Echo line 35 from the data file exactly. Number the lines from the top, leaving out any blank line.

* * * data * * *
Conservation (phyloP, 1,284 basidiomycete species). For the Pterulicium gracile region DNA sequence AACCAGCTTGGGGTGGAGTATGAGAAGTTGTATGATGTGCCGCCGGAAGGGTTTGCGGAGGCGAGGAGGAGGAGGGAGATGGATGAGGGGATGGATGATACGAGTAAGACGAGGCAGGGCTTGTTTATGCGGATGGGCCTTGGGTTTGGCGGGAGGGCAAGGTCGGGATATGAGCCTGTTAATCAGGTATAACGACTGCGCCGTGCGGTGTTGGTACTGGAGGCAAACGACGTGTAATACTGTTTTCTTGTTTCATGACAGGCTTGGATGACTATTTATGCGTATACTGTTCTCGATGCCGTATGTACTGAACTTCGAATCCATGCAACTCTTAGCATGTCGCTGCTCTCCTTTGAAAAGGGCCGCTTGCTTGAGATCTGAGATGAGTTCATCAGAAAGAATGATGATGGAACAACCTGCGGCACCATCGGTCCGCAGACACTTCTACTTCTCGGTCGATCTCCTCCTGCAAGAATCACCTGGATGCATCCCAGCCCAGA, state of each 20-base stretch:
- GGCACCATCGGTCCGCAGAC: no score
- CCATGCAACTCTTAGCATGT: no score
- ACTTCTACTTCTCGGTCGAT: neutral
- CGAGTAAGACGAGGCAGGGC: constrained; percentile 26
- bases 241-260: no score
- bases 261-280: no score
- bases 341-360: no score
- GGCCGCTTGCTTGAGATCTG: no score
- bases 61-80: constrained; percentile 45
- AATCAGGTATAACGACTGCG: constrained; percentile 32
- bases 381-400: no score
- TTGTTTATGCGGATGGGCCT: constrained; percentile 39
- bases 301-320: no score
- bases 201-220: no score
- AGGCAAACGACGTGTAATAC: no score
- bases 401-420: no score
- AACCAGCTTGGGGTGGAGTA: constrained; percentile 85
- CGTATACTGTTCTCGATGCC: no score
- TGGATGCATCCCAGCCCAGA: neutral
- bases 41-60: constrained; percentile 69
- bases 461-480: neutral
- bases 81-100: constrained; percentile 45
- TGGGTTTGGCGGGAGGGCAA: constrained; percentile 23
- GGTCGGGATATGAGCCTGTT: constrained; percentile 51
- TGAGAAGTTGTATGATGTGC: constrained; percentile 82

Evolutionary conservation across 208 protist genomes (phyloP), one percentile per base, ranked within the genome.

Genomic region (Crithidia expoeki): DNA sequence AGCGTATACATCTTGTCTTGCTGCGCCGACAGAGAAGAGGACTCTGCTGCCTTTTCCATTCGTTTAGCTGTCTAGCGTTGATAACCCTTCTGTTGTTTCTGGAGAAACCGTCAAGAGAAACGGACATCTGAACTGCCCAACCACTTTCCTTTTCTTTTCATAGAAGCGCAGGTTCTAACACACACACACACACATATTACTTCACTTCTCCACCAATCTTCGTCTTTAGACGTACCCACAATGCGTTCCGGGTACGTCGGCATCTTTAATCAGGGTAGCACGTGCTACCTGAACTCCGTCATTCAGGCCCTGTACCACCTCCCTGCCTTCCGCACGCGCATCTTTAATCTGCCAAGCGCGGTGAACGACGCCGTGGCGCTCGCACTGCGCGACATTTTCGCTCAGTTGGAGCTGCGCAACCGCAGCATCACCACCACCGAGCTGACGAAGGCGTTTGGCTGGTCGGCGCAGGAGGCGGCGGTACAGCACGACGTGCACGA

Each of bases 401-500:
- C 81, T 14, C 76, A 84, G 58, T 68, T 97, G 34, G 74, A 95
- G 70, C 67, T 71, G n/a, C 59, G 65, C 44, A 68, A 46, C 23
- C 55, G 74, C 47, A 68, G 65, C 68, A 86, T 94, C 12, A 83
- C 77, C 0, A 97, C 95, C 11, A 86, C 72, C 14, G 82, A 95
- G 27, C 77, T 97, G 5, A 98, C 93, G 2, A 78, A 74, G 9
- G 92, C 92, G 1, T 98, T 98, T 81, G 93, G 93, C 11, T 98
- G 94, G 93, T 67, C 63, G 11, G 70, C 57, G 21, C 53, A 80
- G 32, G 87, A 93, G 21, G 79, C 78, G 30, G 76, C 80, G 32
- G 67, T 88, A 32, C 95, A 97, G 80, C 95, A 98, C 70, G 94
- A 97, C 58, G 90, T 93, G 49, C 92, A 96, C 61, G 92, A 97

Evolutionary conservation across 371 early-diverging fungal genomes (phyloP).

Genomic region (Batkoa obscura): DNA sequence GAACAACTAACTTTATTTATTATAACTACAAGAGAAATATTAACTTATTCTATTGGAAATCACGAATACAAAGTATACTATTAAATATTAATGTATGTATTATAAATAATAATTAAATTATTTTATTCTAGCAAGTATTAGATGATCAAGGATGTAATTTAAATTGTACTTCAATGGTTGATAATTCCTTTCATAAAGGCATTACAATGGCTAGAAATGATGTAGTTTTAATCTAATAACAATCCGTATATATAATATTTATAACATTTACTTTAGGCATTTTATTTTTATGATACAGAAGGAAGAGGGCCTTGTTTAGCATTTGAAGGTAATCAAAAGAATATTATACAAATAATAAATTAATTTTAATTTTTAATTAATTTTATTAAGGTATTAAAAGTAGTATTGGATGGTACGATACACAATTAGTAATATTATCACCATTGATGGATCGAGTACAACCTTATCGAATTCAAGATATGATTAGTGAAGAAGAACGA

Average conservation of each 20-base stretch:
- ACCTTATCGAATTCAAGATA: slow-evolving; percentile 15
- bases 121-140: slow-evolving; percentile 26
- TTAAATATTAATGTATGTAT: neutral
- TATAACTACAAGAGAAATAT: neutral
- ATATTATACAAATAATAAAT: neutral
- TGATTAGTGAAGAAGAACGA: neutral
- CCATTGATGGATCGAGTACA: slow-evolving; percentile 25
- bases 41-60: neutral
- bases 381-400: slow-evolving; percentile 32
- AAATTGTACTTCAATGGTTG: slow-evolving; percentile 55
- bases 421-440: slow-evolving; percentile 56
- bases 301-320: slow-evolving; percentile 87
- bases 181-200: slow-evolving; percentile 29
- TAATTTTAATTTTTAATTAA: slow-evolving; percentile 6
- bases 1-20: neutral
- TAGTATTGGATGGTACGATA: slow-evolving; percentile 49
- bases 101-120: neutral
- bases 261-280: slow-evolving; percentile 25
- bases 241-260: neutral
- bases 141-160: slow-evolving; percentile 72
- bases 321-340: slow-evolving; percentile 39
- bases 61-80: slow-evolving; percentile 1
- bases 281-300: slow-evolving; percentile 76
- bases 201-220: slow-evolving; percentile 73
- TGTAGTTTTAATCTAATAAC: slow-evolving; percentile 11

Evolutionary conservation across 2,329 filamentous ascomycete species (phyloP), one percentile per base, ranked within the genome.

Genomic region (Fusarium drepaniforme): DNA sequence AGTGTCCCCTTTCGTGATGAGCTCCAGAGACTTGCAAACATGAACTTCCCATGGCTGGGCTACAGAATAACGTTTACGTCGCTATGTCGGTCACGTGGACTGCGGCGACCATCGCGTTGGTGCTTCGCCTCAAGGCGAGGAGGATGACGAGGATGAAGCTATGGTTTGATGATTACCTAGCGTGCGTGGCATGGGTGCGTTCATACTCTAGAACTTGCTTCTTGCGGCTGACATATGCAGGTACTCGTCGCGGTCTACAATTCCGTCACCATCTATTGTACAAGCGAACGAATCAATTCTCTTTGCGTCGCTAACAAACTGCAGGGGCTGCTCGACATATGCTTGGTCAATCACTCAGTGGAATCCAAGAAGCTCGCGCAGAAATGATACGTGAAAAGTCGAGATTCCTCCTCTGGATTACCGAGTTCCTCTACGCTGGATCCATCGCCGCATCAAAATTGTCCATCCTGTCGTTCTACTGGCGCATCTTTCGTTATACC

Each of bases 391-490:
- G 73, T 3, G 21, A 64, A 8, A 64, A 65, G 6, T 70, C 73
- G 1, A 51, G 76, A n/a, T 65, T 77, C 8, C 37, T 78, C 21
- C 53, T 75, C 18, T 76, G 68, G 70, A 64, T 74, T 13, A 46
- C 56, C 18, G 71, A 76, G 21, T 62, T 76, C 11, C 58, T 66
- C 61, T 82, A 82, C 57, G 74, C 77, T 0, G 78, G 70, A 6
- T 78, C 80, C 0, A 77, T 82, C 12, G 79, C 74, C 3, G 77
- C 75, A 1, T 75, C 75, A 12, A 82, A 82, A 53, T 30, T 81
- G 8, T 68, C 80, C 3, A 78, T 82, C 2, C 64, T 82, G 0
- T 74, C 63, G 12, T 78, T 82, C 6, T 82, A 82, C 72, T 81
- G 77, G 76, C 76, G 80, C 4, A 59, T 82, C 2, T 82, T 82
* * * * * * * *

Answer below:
- G 92, C 92, G 1, T 98, T 98, T 81, G 93, G 93, C 11, T 98